Stephanie Whitfield, KHOU 6:47 PM. CST February 15, 2017
Originally published here.
HOUSTON- Changes are coming to the way people caught with marijuana are punished in Harris County.
Under the current policy, first-time offenders caught with up to two ounces of pot are able to avoid jail time through a diversion program.
During her campaign for Harris County District Attorney, Kim Ogg promised to expand that policy to include all misdemeanor marijuana offenders. That involves people caught with up to four ounces of the drug.
Details of the Harris County District Attorney’s new policy will be announced during a press conference Thursday morning.
However, members of the National Organization for Reformed Marijuana Laws, also called NORML, are already celebrating news of reform.
“This is fantastic news for Harris County, because its showing that prohibition is coming to an end,” said Jason Miller, Houston NORML. “What we’re seeing is misdemeanor possession cases are no longer going to involve jail time, a criminal record, or an arrest. This is great for the community, because people are no longer going to be clogging up the courts and law enforcement resources with small possession cases. These are people who haven’t done anything wrong.”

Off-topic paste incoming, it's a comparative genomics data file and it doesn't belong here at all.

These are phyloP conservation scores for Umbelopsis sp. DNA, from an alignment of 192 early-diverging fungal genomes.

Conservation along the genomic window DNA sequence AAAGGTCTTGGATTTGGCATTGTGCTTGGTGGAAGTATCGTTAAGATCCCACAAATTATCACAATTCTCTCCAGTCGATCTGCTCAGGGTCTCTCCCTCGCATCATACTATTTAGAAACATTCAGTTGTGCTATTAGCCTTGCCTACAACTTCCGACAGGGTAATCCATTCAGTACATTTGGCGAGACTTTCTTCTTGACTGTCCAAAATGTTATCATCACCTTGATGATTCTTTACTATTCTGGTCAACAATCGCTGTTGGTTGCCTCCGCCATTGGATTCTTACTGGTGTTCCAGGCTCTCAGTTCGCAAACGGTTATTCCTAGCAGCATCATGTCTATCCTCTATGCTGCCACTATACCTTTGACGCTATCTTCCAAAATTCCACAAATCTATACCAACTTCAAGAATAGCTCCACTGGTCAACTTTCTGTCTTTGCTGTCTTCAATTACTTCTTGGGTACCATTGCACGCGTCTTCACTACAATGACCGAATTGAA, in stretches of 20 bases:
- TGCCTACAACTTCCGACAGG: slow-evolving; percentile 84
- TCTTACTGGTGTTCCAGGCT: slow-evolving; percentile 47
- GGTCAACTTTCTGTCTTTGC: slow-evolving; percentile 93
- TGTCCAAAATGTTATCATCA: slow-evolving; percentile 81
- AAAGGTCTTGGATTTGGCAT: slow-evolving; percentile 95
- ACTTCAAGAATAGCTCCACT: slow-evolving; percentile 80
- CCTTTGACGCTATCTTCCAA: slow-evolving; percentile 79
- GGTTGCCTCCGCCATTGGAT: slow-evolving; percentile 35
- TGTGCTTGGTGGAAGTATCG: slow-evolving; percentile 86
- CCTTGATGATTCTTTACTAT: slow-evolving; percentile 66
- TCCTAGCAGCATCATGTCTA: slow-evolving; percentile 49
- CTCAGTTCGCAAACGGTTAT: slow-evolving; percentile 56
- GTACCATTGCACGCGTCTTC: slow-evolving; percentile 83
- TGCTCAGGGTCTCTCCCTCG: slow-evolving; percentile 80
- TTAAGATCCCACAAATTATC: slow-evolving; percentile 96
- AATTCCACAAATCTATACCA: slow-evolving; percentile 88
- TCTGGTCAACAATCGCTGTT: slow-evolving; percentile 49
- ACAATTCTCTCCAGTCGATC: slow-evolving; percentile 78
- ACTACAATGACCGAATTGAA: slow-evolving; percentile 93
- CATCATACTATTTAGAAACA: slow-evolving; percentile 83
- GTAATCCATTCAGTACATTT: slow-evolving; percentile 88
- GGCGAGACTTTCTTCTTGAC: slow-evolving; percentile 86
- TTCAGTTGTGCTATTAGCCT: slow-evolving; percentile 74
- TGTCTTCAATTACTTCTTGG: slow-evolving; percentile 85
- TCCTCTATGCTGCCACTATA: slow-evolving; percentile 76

Others disagree, arguing people caught with marijuana are breaking the law.
Harris County Treasurer Orlando Sanchez worries not enforcing the rules tells criminals they can get away with a little more in this county.
“[DA Kim Ogg] can choose to prosecute a dope dealer or not prosecute a dope dealer, but the consequences of not doing that will be borne by the tax payers, you and me,” said Sanchez. “If burglary and crime increases in Harris County by virtue of this decision, I guess that will be a political decision that comes up in a little over three years.”
One thing both sides agree on is lasting change has to happen at the state level. Several marijuana bills have been introduced in Austin this session.
“Local policies can have a tremendous impact on that, because we can show that this works,” said Miller.
They disagree about whether reform will happen in Texas anytime soon.
“A lot of what Harris County tries to do sometimes is undone by the state legislature. If the penal code is amended, which I think is the proper place to make these changes, let state lawmakers make those decisions,” said Sanchez.